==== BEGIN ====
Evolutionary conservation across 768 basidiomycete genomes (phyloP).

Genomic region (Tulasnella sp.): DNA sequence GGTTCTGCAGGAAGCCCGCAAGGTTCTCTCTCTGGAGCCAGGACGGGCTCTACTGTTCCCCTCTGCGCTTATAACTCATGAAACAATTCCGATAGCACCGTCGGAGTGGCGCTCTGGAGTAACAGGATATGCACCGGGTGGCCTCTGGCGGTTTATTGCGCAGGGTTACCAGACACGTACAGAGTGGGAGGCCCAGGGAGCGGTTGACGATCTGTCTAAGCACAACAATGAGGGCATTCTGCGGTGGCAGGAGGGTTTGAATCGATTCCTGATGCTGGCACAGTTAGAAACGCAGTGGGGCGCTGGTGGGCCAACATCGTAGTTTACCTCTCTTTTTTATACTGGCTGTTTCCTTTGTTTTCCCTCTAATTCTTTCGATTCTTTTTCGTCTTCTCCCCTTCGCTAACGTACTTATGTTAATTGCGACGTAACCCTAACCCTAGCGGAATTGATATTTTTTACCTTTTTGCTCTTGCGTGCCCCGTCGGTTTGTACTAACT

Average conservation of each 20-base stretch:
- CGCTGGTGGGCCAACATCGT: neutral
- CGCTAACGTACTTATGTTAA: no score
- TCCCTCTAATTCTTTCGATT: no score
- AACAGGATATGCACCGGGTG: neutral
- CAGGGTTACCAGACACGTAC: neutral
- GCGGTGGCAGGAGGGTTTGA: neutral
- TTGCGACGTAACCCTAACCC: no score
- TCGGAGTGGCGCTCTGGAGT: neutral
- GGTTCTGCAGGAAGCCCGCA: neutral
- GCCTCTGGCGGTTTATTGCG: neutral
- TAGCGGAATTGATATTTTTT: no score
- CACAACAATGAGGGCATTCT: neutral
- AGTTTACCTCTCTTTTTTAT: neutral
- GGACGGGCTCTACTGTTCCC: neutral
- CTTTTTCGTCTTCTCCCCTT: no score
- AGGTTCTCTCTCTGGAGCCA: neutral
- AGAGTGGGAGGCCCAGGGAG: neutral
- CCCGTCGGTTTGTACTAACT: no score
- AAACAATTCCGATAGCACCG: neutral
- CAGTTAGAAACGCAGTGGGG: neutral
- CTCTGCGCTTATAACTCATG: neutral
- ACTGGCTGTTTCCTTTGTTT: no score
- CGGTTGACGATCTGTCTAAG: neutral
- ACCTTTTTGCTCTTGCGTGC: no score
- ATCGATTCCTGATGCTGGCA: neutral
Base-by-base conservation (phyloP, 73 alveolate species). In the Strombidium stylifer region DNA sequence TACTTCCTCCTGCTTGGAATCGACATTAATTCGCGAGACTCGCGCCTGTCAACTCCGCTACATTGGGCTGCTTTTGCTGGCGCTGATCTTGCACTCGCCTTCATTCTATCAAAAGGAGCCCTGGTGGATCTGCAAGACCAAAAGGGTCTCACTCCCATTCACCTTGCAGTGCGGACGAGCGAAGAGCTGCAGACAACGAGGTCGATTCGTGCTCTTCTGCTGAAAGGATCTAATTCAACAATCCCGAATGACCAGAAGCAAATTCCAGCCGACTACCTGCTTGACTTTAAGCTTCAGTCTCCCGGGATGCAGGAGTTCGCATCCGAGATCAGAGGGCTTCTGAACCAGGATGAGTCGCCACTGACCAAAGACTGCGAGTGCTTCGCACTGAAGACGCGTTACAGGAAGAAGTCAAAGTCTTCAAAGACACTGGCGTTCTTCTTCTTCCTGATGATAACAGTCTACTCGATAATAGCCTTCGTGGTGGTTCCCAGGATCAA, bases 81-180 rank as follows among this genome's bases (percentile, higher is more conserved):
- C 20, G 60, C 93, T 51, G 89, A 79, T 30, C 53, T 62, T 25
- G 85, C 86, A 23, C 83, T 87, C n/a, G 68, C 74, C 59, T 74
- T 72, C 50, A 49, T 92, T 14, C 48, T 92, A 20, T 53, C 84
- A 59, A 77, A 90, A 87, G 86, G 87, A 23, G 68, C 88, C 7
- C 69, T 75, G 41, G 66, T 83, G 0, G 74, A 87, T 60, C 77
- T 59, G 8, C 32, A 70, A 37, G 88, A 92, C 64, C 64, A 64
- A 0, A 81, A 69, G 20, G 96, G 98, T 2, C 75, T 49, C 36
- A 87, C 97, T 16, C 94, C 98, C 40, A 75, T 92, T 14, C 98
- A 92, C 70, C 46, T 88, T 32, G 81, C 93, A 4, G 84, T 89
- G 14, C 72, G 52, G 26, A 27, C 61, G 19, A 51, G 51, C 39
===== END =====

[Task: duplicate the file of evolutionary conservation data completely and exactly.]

Evolutionary conservation across 768 basidiomycete genomes (phyloP).

Genomic region (Tulasnella sp.): DNA sequence GGTTCTGCAGGAAGCCCGCAAGGTTCTCTCTCTGGAGCCAGGACGGGCTCTACTGTTCCCCTCTGCGCTTATAACTCATGAAACAATTCCGATAGCACCGTCGGAGTGGCGCTCTGGAGTAACAGGATATGCACCGGGTGGCCTCTGGCGGTTTATTGCGCAGGGTTACCAGACACGTACAGAGTGGGAGGCCCAGGGAGCGGTTGACGATCTGTCTAAGCACAACAATGAGGGCATTCTGCGGTGGCAGGAGGGTTTGAATCGATTCCTGATGCTGGCACAGTTAGAAACGCAGTGGGGCGCTGGTGGGCCAACATCGTAGTTTACCTCTCTTTTTTATACTGGCTGTTTCCTTTGTTTTCCCTCTAATTCTTTCGATTCTTTTTCGTCTTCTCCCCTTCGCTAACGTACTTATGTTAATTGCGACGTAACCCTAACCCTAGCGGAATTGATATTTTTTACCTTTTTGCTCTTGCGTGCCCCGTCGGTTTGTACTAACT

Average conservation of each 20-base stretch:
- CGCTGGTGGGCCAACATCGT: neutral
- CGCTAACGTACTTATGTTAA: no score
- TCCCTCTAATTCTTTCGATT: no score
- AACAGGATATGCACCGGGTG: neutral
- CAGGGTTACCAGACACGTAC: neutral
- GCGGTGGCAGGAGGGTTTGA: neutral
- TTGCGACGTAACCCTAACCC: no score
- TCGGAGTGGCGCTCTGGAGT: neutral
- GGTTCTGCAGGAAGCCCGCA: neutral
- GCCTCTGGCGGTTTATTGCG: neutral
- TAGCGGAATTGATATTTTTT: no score
- CACAACAATGAGGGCATTCT: neutral
- AGTTTACCTCTCTTTTTTAT: neutral
- GGACGGGCTCTACTGTTCCC: neutral
- CTTTTTCGTCTTCTCCCCTT: no score
- AGGTTCTCTCTCTGGAGCCA: neutral
- AGAGTGGGAGGCCCAGGGAG: neutral
- CCCGTCGGTTTGTACTAACT: no score
- AAACAATTCCGATAGCACCG: neutral
- CAGTTAGAAACGCAGTGGGG: neutral
- CTCTGCGCTTATAACTCATG: neutral
- ACTGGCTGTTTCCTTTGTTT: no score
- CGGTTGACGATCTGTCTAAG: neutral
- ACCTTTTTGCTCTTGCGTGC: no score
- ATCGATTCCTGATGCTGGCA: neutral
Base-by-base conservation (phyloP, 73 alveolate species). In the Strombidium stylifer region DNA sequence TACTTCCTCCTGCTTGGAATCGACATTAATTCGCGAGACTCGCGCCTGTCAACTCCGCTACATTGGGCTGCTTTTGCTGGCGCTGATCTTGCACTCGCCTTCATTCTATCAAAAGGAGCCCTGGTGGATCTGCAAGACCAAAAGGGTCTCACTCCCATTCACCTTGCAGTGCGGACGAGCGAAGAGCTGCAGACAACGAGGTCGATTCGTGCTCTTCTGCTGAAAGGATCTAATTCAACAATCCCGAATGACCAGAAGCAAATTCCAGCCGACTACCTGCTTGACTTTAAGCTTCAGTCTCCCGGGATGCAGGAGTTCGCATCCGAGATCAGAGGGCTTCTGAACCAGGATGAGTCGCCACTGACCAAAGACTGCGAGTGCTTCGCACTGAAGACGCGTTACAGGAAGAAGTCAAAGTCTTCAAAGACACTGGCGTTCTTCTTCTTCCTGATGATAACAGTCTACTCGATAATAGCCTTCGTGGTGGTTCCCAGGATCAA, bases 81-180 rank as follows among this genome's bases (percentile, higher is more conserved):
- C 20, G 60, C 93, T 51, G 89, A 79, T 30, C 53, T 62, T 25
- G 85, C 86, A 23, C 83, T 87, C n/a, G 68, C 74, C 59, T 74
- T 72, C 50, A 49, T 92, T 14, C 48, T 92, A 20, T 53, C 84
- A 59, A 77, A 90, A 87, G 86, G 87, A 23, G 68, C 88, C 7
- C 69, T 75, G 41, G 66, T 83, G 0, G 74, A 87, T 60, C 77
- T 59, G 8, C 32, A 70, A 37, G 88, A 92, C 64, C 64, A 64
- A 0, A 81, A 69, G 20, G 96, G 98, T 2, C 75, T 49, C 36
- A 87, C 97, T 16, C 94, C 98, C 40, A 75, T 92, T 14, C 98
- A 92, C 70, C 46, T 88, T 32, G 81, C 93, A 4, G 84, T 89
- G 14, C 72, G 52, G 26, A 27, C 61, G 19, A 51, G 51, C 39